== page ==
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said. “Coach Shana­han is as ad­ver­tised: a great coach, good per­son. His son is re­ally step­ping up and do­ing a lot of things in D.C. with that team. They like to have fun, but they also know when to get se­ri­ous.”

Grif­fin struck the same bal­ance dur­ing his work­out.

He walked onto the field hold­ing the hand of his 4-year-old niece, Ja­nia, who was dressed in a Bay­lor cheer­leader uni­form. The speak­ers bumped with a mix of hip-hop mu­sic that Grif­fin selected. He strayed from his nor­mal R&B tastes.

“I don’t think there will be ‘Thriller’ at any other pro days,” he cracked. “I put some rap on there for those guys be­cause they’d be mad if Usher started play­ing.”

Grif­fin’s 33 warm-up passes pre­ceded 51 scripted throws. He went through ev­ery type of throw an NFL quar­ter­back makes — deep outs, come­backs, crossing routes, swing passes, etc. He rolled out from side­line to side­line and on some throws stepped over stag­gered pads on the ground to ac­cen­tu­ate his quick feet.

Terry Shea, a for­mer col­lege and NFL quar­ter­backs coach, over­saw Grif­fin’s work­out. Grif­fin was the lat­est high-pro­file quar­ter­back prospect to train with Shea dur­ing the pre-draft process, fol­low­ing 2010 No. 1 pick Sam Brad­ford.

“His pass­ing me­chan­ics are just what you want from the shoul­ders up,” Shea said. “He’s got a nice, high re­lease point. He just needs to know when he needs to soften the throw ver­sus drive the throw. That was an­other fea­ture I tried to re­ally work with him on. From the waist down, that’s how I ap­proached it.”

Grif­fin was quite sharp. He was light on his feet — ev­i­dence of his back­ground as an elite hur­dler in track and field — and threw strongly and ac­cu­rately. Four of his six in­com­ple­tions were dropped by re­ceivers.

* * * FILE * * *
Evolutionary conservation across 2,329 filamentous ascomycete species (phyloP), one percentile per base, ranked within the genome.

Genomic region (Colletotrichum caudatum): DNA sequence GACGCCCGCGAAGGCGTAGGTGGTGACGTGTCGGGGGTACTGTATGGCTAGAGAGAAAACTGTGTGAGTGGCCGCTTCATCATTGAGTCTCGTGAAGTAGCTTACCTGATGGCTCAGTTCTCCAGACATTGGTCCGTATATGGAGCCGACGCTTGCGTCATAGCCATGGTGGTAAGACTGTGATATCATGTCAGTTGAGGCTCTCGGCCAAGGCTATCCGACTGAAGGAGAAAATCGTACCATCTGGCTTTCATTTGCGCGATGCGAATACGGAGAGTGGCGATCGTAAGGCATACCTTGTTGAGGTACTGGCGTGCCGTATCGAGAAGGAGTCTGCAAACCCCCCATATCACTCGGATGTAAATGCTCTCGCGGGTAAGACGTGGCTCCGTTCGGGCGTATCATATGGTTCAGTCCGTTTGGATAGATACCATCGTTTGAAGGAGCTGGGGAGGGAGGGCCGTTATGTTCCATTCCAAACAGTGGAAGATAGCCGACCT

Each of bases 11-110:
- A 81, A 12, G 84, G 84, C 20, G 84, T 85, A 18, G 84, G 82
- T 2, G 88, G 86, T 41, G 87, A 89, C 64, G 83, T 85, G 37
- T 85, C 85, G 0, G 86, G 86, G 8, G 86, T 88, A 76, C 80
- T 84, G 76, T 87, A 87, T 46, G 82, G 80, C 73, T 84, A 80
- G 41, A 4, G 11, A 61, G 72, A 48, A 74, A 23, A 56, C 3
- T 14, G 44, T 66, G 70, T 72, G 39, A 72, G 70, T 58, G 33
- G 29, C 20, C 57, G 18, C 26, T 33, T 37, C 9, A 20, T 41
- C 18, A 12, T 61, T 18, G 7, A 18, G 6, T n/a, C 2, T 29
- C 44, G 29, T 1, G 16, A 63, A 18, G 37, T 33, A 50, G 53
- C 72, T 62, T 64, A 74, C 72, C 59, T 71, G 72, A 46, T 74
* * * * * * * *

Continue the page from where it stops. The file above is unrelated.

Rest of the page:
Af­ter one com­ple­tion, he flashed that char­ac­ter­is­tic wide smile and did a toned-down ver­sion of the high-step cel­e­bra­tion that has been re­played on high­light reels since the mid­dle of last sea­son.

His fi­nal throw was a screen to highly touted re­ceiver prospect Ken­dall Wright. Af­ter re­leas­ing the ball, Grif­fin sprinted deep on his own pass pat­tern. Wright lofted a long, high pass that Grif­fin caught and ran into the end zone. His team­mates raced over and mobbed him.

With the pro day be­hind him now, Grif­fin has to wait to learn where he’s headed. In­di­anapo­lis Colts brass also were here Wed­nes­day, and the Colts could de­cide Grif­fin is worth the top pick in­stead of Luck.

In the mean­time, Grif­fin will take a deep breath and pre­pare for what’s next.

“I think ev­ery­thing will start sink­ing in,” he said. “I still don’t think it’s sunk in that I won the Heis­man. I’ll be able to re­flect back on the sea­son, ap­pre­ci­ate those types of things and re­al­ize that although I wanted to ‘be like Mike’ when I was grow­ing up, now I get to go out and be in the NFL.”


Red­skins coach Mike Shana­han (left) speaks Wed­nes­day with Heis­man Tro­phy-win­ning quar­ter­back Robert Grif­fin III at Bay­lor’s pro day in Waco, Texas.

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